Display Settings:

Format

Send to:

Choose Destination
See comment in PubMed Commons below
Arch Neurol. 2011 Aug;68(8):1040-8. doi: 10.1001/archneurol.2011.167.

The dynamics of cortical and hippocampal atrophy in Alzheimer disease.

Author information

  • 1Athinoula A. Martinos Center for Biomedical Imaging, Department of Radiology, Massachusetts General Hospital, Charlestown, 02129, USA. msabuncu@csail.mit.edu

Abstract

OBJECTIVE:

To characterize rates of regional Alzheimer disease (AD)-specific brain atrophy across the presymptomatic, mild cognitive impairment, and dementia stages.

DESIGN:

Multicenter case-control study of neuroimaging, cerebrospinal fluid, and cognitive test score data from the Alzheimer's Disease Neuroimaging Initiative.

SETTING:

Research centers across the United States and Canada.

PATIENTS:

We examined a total of 317 participants with baseline cerebrospinal fluid biomarker measurements and 3 T1-weighted magnetic resonance images obtained within 1 year.

MAIN OUTCOME MEASURES:

We used automated tools to compute annual longitudinal atrophy in the hippocampus and cortical regions targeted in AD. We used Mini-Mental State Examination scores as a measure of cognitive performance. We performed a cross-subject analysis of atrophy rates and acceleration on individuals with an AD-like cerebrospinal fluid molecular profile.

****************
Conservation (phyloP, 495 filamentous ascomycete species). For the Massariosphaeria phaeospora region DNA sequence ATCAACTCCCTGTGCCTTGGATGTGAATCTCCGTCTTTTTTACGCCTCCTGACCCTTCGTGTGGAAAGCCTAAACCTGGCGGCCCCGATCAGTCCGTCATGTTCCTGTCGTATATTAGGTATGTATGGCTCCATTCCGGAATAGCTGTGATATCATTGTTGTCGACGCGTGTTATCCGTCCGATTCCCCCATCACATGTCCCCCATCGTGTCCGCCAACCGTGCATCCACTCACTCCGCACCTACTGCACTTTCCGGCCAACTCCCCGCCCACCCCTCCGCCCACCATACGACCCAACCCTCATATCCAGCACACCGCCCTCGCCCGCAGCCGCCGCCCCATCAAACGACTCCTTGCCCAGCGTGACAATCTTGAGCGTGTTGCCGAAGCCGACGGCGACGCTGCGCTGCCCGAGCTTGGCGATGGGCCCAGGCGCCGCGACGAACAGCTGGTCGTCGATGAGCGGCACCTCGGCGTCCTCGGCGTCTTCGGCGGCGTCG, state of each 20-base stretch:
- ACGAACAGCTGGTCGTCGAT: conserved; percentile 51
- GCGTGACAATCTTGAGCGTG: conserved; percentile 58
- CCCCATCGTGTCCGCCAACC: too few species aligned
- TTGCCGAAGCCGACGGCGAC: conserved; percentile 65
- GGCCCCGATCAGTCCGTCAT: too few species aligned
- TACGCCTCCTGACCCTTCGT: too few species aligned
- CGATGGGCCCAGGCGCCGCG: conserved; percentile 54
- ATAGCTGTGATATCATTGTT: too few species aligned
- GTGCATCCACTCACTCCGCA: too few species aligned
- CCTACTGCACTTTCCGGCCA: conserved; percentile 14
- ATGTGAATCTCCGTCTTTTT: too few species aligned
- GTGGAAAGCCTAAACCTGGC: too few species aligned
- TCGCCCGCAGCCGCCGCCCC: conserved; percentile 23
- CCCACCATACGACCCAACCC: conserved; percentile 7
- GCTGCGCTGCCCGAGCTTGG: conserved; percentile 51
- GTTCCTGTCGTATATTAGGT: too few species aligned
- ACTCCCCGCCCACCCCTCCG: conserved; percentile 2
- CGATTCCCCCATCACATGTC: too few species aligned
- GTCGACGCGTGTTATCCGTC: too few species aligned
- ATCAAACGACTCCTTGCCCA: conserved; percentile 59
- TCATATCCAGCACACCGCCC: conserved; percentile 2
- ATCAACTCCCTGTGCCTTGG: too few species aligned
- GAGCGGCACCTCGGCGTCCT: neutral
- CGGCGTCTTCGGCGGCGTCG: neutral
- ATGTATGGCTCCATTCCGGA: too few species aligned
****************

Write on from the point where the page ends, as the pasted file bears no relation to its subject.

RESULTS:

In presymptomatic individuals harboring indicators of AD, baseline thickness in AD-vulnerable cortical regions was significantly reduced compared with that of healthy control individuals, but baseline hippocampal volume was not. Across the clinical spectrum, rates of AD-specific cortical thinning increased with decreasing cognitive performance before peaking at approximately the Mini-Mental State Examination score of 21, beyond which rates of thinning started to decline. Annual rates of hippocampal volume loss showed a continuously increasing pattern with decreasing cognitive performance as low as the Mini-Mental State Examination score of 15. Analysis of the second derivative of imaging measurements revealed that AD-specific cortical thinning exhibited early acceleration followed by deceleration. Conversely, hippocampal volume loss exhibited positive acceleration across all study participants.

CONCLUSIONS:

Alzheimer disease-specific cortical thinning and hippocampal volume loss are consistent with a sigmoidal pattern, with an acceleration phase during the early stages of the disease. Clinical trials should carefully consider the nonlinear behavior of these AD biomarkers.

PMID:
21825241
[PubMed - indexed for MEDLINE]
PMCID:
PMC3248949
Free PMC Article
PubMed Commons home

PubMed Commons

0 comments
How to join PubMed Commons

    Supplemental Content

    Icon for Silverchair Information Systems Icon for PubMed Central
    Loading ...
    Write to the Help Desk